Verse > Anthologies > Henry Wadsworth Longfellow, ed. > Poems of Places > England
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Henry Wadsworth Longfellow, ed.  Poems of Places: An Anthology in 31 Volumes.
England: Vols. I–IV.  1876–79.
 
Doulting
Lines
John Edmund Reade (1800–1870)
 
Written upon Doulting Sheep-Slate, near Shepton Mallet, Somersetshire

I KNELT down as I poured my spirit forth by that gray gate,
In the fulness of my gratitude and with a joy sedate;
Alone on that wild heath I stood, and offered up apart
The frankincense of love that, fount-like, gushed from my deep heart.
 
And while I breathed that thankfulness, and felt its holy glow,        5
And my heart gathered gladness in its calm and equal flow,
While the sun shone within me, and the air elastic played,
And to and fro the wheat-field like the wavy ocean swayed;
 
And while the black firs tossed their boughs against the intense blue,
Light glinting on the grassy sward as broken rays flashed through,        10
I felt that Nature answered like an angel from her throne,
And echoed back the rapture of my bosom from her own.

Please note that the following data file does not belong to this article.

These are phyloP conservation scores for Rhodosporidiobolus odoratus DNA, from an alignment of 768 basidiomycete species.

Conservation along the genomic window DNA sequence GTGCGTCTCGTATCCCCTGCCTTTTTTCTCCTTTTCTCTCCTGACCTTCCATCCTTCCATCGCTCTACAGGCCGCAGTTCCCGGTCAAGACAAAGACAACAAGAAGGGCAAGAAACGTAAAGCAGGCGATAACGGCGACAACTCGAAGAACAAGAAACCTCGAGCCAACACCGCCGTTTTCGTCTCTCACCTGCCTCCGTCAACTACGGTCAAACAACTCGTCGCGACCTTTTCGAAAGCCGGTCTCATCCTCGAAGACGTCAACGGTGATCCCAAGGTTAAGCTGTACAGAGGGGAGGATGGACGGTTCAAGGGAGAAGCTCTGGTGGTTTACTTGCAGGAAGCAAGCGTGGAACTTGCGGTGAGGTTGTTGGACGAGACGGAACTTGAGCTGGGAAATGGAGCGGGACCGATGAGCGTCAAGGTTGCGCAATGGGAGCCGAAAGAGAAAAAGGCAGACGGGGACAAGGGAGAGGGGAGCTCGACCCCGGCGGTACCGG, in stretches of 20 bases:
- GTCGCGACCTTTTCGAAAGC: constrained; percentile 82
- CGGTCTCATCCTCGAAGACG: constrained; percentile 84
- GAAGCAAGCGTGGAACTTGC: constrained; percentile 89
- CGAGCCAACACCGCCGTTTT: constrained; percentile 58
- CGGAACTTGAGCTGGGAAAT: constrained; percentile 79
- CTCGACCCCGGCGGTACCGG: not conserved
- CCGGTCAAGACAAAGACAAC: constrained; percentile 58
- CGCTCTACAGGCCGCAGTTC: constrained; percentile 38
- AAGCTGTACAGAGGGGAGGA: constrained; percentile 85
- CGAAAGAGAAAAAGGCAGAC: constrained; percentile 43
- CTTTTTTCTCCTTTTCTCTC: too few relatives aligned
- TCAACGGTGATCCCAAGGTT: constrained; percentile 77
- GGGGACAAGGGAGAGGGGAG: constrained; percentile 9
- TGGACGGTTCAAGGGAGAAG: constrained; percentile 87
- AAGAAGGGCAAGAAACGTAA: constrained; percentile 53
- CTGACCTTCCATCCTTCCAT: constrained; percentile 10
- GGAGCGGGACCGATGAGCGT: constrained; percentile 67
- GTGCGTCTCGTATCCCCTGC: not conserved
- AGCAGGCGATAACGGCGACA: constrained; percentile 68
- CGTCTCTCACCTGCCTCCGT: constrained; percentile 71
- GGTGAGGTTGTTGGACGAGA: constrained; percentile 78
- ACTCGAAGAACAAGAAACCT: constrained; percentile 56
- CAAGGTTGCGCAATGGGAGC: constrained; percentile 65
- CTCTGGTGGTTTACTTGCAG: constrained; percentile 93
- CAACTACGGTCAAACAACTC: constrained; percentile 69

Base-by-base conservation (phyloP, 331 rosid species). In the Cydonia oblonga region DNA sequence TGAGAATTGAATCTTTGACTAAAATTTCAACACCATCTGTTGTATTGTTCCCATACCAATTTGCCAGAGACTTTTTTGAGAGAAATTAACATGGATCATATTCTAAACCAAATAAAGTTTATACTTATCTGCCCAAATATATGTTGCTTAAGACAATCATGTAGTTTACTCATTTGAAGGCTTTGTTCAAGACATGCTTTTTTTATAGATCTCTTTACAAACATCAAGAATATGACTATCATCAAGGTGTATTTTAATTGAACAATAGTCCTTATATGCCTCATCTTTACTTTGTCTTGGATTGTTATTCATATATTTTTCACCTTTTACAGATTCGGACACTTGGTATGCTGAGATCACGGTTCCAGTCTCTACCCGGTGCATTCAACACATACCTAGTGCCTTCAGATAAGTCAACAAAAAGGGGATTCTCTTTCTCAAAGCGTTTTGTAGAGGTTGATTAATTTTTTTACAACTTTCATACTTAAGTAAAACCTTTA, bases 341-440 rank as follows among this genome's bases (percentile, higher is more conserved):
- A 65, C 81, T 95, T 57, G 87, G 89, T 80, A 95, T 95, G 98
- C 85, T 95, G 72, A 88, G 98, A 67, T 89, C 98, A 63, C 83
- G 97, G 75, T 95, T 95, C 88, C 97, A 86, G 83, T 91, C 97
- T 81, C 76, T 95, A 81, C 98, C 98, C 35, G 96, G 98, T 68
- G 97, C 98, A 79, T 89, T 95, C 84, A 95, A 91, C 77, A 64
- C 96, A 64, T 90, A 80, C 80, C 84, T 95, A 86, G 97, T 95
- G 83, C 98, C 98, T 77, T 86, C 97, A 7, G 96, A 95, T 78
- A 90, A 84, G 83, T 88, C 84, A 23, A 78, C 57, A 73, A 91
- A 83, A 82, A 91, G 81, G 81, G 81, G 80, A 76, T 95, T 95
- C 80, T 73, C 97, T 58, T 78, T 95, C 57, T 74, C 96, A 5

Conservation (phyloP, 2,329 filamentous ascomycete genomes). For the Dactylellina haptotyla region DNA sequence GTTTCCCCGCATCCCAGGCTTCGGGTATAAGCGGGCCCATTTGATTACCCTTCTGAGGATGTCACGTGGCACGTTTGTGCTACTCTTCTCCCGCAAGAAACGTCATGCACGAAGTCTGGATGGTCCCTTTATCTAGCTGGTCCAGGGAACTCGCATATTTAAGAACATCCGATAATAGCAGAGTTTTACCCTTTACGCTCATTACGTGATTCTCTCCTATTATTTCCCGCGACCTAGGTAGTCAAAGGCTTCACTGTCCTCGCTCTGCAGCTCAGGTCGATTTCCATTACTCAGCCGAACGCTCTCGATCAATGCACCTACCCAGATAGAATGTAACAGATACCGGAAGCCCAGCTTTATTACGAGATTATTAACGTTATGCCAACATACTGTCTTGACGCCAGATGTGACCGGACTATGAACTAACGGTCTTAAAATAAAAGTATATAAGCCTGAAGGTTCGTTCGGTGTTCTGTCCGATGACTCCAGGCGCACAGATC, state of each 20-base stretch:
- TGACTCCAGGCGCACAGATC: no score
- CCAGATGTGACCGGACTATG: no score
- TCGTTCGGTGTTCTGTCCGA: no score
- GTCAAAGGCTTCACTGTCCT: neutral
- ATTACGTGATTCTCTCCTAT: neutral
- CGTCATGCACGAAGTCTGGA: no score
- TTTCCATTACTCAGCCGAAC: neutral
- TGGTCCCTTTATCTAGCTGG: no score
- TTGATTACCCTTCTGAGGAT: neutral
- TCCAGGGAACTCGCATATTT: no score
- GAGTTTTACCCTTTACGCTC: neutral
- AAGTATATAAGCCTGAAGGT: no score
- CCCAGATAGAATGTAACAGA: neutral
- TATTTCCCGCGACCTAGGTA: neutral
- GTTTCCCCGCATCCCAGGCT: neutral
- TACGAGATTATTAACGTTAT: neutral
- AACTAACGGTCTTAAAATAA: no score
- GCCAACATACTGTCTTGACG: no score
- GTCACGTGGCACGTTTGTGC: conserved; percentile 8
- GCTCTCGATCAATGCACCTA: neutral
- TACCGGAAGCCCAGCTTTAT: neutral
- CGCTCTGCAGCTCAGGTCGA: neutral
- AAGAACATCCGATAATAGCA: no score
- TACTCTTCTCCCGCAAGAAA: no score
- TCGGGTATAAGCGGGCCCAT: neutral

I saw the rich red pathway in the opening distance rolled,
As if it led through vistas to some throne or shore of gold,
And while the light breeze murmured there like sighs of love suppressed,        15
My heart poured forth its blessing on the loveliness it blessed.
 
I felt I stood on sacred ground that hallowed was to me,
To boyhood’s years far faded on the verge of memory:
Sacred to me the gray-haired man who drank God’s blessed air,
Though thirty years had rolled away since last I entered there!        20
 
The oak drooped o’er that gate, a withered thing in dead repose,
Gray Doulting’s spire above the waste a sheeted spectre rose;
And Mendip’s bleak and barren heights again enclosed me round,
Like faces of forgotten friends met on forgotten ground.
 
But heath and landscape, boundless once, were shrunken: all was changed:        25
I felt I stood a stranger there, the place and me estranged:
Each glance was memory, each step a joy, a welcome sense
Of gratitude’s fine ecstasy, calm, voiceless, but intense.
 
All stirring impulses of life were sobered by the scene,
While staid Reflection looked within the glass of what had been;        30
For not a mound I trod upon was unforgot, nor tree
Rose in that surging scene whose image had not entered me.
*        *        *        *        *
 
 
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